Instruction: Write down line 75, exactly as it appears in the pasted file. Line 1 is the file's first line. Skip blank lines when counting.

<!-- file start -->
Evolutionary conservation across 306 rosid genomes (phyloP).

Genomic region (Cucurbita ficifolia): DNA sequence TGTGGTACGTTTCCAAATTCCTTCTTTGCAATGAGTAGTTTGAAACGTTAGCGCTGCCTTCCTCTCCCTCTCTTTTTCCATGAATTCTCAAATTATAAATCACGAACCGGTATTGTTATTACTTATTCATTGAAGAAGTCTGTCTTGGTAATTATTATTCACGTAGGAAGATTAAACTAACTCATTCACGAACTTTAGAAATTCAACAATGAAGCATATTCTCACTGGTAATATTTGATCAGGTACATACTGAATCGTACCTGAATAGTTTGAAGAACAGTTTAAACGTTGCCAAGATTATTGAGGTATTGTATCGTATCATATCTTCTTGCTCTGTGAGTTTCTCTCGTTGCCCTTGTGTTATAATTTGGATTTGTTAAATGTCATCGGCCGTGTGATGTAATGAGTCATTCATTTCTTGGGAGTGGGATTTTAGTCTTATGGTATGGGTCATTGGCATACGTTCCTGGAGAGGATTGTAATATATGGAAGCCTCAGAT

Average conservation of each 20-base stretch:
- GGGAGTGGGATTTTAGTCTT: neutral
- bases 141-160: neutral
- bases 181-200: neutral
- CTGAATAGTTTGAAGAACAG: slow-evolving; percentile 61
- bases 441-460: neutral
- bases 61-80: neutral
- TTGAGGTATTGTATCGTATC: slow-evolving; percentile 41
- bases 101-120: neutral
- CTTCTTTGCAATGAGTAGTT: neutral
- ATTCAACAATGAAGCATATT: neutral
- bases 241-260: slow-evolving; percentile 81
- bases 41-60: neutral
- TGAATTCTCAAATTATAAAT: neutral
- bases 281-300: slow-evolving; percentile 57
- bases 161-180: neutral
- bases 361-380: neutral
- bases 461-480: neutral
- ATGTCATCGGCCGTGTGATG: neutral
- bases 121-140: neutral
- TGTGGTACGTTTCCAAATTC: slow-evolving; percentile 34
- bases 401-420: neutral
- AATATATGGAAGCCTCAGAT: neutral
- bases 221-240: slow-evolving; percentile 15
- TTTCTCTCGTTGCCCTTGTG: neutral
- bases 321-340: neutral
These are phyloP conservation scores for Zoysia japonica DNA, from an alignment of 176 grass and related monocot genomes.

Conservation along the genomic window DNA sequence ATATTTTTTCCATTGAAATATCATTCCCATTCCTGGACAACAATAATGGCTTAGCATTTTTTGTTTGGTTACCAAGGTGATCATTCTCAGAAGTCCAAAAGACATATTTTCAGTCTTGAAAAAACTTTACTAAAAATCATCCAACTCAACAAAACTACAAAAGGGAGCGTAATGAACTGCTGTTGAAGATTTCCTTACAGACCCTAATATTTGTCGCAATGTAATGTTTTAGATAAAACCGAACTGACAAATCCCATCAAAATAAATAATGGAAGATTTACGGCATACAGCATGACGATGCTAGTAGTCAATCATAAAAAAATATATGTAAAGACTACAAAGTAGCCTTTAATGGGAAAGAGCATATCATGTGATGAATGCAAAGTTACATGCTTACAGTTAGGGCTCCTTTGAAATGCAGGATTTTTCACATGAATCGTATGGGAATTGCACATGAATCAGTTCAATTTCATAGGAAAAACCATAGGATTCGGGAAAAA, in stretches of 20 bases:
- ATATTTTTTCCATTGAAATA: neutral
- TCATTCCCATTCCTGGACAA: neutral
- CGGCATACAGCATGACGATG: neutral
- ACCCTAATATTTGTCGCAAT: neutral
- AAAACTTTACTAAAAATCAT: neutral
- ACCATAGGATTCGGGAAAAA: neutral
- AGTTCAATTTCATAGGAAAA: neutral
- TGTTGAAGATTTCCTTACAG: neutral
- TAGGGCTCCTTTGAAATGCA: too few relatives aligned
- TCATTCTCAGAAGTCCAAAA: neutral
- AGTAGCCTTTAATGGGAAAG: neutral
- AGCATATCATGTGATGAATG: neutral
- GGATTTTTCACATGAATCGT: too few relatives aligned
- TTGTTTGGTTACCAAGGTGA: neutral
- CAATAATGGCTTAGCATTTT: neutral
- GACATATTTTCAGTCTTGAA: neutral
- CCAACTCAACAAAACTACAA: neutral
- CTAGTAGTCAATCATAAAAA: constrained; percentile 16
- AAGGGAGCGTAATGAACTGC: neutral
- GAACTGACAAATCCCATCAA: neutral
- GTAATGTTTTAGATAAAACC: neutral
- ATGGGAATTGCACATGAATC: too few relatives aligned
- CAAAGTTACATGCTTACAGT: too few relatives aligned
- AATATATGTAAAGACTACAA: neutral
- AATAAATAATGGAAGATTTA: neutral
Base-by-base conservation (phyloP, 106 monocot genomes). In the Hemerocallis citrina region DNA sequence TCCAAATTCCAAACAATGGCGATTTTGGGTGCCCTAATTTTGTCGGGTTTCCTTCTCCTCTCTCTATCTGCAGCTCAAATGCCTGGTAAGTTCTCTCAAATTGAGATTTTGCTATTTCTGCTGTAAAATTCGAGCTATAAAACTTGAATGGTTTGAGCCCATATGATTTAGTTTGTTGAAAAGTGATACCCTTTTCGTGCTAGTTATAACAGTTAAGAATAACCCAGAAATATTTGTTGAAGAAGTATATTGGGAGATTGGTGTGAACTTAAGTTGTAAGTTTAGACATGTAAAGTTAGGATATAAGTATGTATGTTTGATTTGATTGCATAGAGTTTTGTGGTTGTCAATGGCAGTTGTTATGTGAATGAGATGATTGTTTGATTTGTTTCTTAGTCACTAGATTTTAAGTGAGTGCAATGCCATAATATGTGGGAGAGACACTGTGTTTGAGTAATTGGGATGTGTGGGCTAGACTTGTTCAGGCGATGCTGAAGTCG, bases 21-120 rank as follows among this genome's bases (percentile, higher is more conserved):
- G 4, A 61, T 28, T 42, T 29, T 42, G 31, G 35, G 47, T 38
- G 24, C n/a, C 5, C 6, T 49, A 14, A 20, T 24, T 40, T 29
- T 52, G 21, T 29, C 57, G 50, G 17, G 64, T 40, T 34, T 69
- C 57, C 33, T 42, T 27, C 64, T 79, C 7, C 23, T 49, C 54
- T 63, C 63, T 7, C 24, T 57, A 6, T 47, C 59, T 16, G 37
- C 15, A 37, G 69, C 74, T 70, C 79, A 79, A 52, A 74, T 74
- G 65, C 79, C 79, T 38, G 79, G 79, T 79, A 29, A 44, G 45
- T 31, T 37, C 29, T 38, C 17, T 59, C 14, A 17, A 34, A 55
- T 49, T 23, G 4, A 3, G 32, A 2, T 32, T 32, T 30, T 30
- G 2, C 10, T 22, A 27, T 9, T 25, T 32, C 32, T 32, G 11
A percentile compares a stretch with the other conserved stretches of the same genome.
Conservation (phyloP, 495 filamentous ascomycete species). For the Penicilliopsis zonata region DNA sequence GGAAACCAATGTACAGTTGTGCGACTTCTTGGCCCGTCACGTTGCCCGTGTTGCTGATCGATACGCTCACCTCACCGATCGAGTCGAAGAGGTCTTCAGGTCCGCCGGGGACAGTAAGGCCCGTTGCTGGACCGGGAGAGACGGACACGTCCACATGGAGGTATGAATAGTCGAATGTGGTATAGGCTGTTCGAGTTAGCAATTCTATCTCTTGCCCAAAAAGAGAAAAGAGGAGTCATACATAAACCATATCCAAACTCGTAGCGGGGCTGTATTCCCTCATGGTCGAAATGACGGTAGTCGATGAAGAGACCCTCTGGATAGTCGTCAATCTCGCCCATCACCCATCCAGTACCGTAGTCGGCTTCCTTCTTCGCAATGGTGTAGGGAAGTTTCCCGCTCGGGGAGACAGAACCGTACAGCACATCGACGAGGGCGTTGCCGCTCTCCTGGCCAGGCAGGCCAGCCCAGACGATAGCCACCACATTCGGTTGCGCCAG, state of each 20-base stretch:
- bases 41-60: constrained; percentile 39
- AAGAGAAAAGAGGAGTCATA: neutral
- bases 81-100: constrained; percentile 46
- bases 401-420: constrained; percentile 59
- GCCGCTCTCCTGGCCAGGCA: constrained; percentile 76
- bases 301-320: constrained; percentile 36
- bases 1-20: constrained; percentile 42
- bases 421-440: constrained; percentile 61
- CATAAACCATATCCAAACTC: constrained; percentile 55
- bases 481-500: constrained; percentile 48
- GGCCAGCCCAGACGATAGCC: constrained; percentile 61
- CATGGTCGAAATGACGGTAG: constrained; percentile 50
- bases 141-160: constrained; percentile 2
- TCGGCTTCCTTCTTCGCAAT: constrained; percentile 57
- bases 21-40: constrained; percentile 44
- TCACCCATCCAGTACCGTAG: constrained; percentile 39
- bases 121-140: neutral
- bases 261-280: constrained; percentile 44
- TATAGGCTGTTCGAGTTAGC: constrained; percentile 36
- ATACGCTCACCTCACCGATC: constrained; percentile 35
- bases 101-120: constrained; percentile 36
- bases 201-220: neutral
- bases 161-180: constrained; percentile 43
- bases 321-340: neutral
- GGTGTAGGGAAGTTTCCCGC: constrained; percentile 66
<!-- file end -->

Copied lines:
- bases 1-20: constrained; percentile 42